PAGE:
‘Magpie Lane’ by Lucy Atkins

Published by Quercus,
8 July 2021.
ISBN: 978-1-78429-383-3 (PB)

Felicity is eight years old and she has vanished, from under the nose of her stepmother. It gets worse: devastated by grief for her dead mother, Felicity suffers from selective mutism, a phobia-like condition which causes her to freeze in terror when confronted with someone she doesn't know

And as is invariably the case when a child disappears, the first place the police look is her family. In Felicity's case, that family consists of three people: her father Nick, who is Master of an Oxford college, her Danish stepmother Mariah, who has newly given birth and isn't coping well with the upheaval of new motherhood, and her nanny Dee, who is the only person to have paid much attention to Felicity recently.

The police are interviewing Dee, prompting her to cast her mind back over the past few months, in rather more detail than she divulges to the inspector and sergeant. Right from the start she paints a heart-rending picture of a little girl who is completely misunderstood by Nick and Mariah, both of whom are otherwise occupied most of the time, and emotionally absent when they are there.

It's a novel which contains everything a novel should: a setting which provides the ideal background; flawed and vivid characters; narrative tension in abundance. It's all rendered in a style which any aspiring writer would envy, if they noticed it at all, so perfectly in tune is it with the subject matter.

Lucy Atkins clearly knows Oxford like the back of her hand: its foibles and eccentric traditions as well as its narrow byways and ancient, spooky buildings. Her characters, major and minor, don't only leap off the page but also stay firmly lodged in the reader's mind: self-important Nick, self-centred Mariah, Dee with her own history and issues, Linklater the oddball historian; and of course Felicity herself, wound so tight that you feel she might snap at any moment, but also serious, meticulous and very bright indeed.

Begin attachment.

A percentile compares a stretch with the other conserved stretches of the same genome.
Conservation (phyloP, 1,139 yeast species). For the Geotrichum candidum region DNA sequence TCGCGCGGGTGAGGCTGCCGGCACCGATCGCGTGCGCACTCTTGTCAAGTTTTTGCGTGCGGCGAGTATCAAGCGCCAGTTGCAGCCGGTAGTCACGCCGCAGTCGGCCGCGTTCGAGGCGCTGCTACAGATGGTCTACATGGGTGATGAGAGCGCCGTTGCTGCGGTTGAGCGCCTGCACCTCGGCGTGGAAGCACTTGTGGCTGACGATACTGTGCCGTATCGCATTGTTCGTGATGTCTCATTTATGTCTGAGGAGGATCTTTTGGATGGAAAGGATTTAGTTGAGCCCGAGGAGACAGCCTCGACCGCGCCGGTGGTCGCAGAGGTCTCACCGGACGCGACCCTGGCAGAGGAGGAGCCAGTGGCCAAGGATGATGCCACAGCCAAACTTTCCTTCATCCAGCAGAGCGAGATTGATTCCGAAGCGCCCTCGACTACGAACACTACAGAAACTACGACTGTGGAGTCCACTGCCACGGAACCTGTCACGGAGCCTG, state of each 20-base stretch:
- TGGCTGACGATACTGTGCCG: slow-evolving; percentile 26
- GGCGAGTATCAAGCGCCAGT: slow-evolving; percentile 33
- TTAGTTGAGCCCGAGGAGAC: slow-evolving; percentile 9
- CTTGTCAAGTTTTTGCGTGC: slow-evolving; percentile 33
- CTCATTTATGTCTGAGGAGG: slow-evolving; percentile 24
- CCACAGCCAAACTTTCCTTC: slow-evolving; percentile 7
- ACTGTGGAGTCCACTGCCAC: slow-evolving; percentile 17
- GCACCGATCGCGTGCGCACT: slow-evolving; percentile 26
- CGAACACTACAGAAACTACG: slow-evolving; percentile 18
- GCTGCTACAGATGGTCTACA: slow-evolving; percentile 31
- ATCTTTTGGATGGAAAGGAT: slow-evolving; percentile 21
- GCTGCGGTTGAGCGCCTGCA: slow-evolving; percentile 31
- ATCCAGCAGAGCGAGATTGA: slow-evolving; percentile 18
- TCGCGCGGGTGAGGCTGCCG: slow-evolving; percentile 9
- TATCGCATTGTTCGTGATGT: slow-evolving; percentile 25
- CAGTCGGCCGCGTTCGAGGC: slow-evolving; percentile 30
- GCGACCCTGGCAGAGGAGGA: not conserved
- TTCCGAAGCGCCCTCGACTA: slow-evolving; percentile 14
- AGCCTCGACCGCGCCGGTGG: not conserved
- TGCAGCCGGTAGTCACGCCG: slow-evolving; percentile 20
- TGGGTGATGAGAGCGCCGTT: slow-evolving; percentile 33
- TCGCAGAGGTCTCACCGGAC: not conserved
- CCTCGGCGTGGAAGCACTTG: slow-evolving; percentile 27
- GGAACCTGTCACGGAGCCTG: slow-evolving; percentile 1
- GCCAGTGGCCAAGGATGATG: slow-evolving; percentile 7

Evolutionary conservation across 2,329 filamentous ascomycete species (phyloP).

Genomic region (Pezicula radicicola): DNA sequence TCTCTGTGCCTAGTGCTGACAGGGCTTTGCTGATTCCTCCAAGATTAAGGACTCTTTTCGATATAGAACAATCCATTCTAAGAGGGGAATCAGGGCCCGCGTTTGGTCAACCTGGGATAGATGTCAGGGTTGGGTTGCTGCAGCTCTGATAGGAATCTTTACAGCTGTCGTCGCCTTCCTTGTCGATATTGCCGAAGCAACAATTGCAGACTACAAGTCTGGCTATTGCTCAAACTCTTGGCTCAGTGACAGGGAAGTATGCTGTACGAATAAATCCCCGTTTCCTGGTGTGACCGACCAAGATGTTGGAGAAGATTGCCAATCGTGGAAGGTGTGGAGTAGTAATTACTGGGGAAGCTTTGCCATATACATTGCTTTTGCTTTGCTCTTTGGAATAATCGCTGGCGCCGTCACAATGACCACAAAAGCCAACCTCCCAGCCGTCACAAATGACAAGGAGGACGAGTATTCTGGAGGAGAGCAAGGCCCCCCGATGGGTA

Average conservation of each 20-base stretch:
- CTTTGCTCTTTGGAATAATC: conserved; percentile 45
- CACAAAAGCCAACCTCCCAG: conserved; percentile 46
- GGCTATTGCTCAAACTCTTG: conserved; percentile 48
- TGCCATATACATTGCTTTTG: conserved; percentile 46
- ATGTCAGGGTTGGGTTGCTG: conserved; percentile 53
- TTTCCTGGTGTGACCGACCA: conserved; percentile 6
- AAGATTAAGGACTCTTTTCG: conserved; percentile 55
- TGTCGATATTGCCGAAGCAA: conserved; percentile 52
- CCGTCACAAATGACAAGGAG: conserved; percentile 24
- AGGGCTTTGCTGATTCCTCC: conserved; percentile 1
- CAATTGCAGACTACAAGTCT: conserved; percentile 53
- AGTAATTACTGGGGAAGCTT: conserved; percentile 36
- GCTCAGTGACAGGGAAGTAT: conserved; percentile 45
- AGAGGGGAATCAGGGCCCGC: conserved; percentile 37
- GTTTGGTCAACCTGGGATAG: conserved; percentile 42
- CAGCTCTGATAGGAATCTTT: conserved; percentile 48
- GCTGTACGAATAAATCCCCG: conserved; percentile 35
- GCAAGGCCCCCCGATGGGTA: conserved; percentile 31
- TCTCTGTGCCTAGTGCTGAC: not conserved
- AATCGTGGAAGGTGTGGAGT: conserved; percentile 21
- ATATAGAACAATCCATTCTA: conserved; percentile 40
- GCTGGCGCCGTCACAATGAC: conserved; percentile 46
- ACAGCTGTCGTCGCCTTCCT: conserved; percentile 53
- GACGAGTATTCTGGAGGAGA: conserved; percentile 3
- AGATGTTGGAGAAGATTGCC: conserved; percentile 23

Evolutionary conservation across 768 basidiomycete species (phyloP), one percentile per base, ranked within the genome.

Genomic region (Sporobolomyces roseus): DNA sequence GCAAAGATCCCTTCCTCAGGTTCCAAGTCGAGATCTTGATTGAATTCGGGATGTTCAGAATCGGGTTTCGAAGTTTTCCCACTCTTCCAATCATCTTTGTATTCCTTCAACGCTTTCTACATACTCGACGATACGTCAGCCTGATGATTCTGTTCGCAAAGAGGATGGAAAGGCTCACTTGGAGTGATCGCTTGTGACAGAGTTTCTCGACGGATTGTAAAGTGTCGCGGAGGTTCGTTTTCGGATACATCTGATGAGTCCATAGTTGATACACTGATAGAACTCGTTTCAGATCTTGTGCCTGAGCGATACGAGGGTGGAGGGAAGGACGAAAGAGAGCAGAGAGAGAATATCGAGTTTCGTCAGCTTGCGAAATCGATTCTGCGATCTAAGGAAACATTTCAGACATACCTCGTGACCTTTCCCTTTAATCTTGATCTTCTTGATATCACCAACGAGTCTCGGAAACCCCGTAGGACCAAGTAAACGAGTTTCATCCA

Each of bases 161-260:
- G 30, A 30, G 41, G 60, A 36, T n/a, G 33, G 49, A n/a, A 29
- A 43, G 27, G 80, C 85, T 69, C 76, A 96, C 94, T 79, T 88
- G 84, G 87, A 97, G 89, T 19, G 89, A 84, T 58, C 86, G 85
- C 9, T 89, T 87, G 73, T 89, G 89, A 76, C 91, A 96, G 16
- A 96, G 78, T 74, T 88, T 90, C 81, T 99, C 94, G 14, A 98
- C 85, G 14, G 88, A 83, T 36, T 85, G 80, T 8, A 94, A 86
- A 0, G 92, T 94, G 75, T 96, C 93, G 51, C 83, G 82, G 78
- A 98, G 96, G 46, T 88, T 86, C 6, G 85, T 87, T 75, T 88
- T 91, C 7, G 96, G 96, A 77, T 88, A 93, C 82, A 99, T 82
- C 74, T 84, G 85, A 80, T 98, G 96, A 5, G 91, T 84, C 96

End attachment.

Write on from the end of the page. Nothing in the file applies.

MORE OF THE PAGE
Dee, the classic unreliable narrator, is the perfect vehicle for the unfolding story. Her keen jaundiced eye throws light into far more dark corners than a more sympathetic one would – and dark corners abound in the house of secrets and lies she is forced to inhabit. The narrative tugs the heartstrings and grips the emotions as it moves inexorably to a conclusion which is both surprising and inevitable, like all the best mysteries. And Magpie Lane is up there with the best.

Some novels entertain for a few hours, but soon slip off the edge of a busy mind. Others stay around for a long time, haunting the reader's memory and imagination. Magpie Lane falls firmly into the second category
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Reviewer: Lynne Patrick

Lucy Atkins is the author of three acclaimed novels: The Night Visitor (May 2017), The Missing One (2014) and The Other Child (2015), published by Quercus. She has also written, co-written or ghost-written seven non-fiction books including the Amazon #1 parenting title, First Time Parent (Collins). Lucy is a book critic for The Sunday Times and regularly appears on BBC radio Oxford's Book Club. She was a feature journalist for many years for UK newspapers including The Guardian, The Telegraph, The Times, The Sunday Express and magazines such as Red, Woman & Home, Psychologies and Grazia. Lucy lives with her family in Oxford, UK. Follow Lucy on Twitter @lucyatkins

www.lucyatkins.com

Lynne Patrick has been a writer ever since she could pick up a pen, and has enjoyed success with short stories, reviews and feature journalism, but never, alas, with a novel. She crossed to the dark side to become a publisher for a few years and is proud to have launched several careers which are now burgeoning. She lives in Oxfordshire in a house groaning with books, about half of them crime fiction.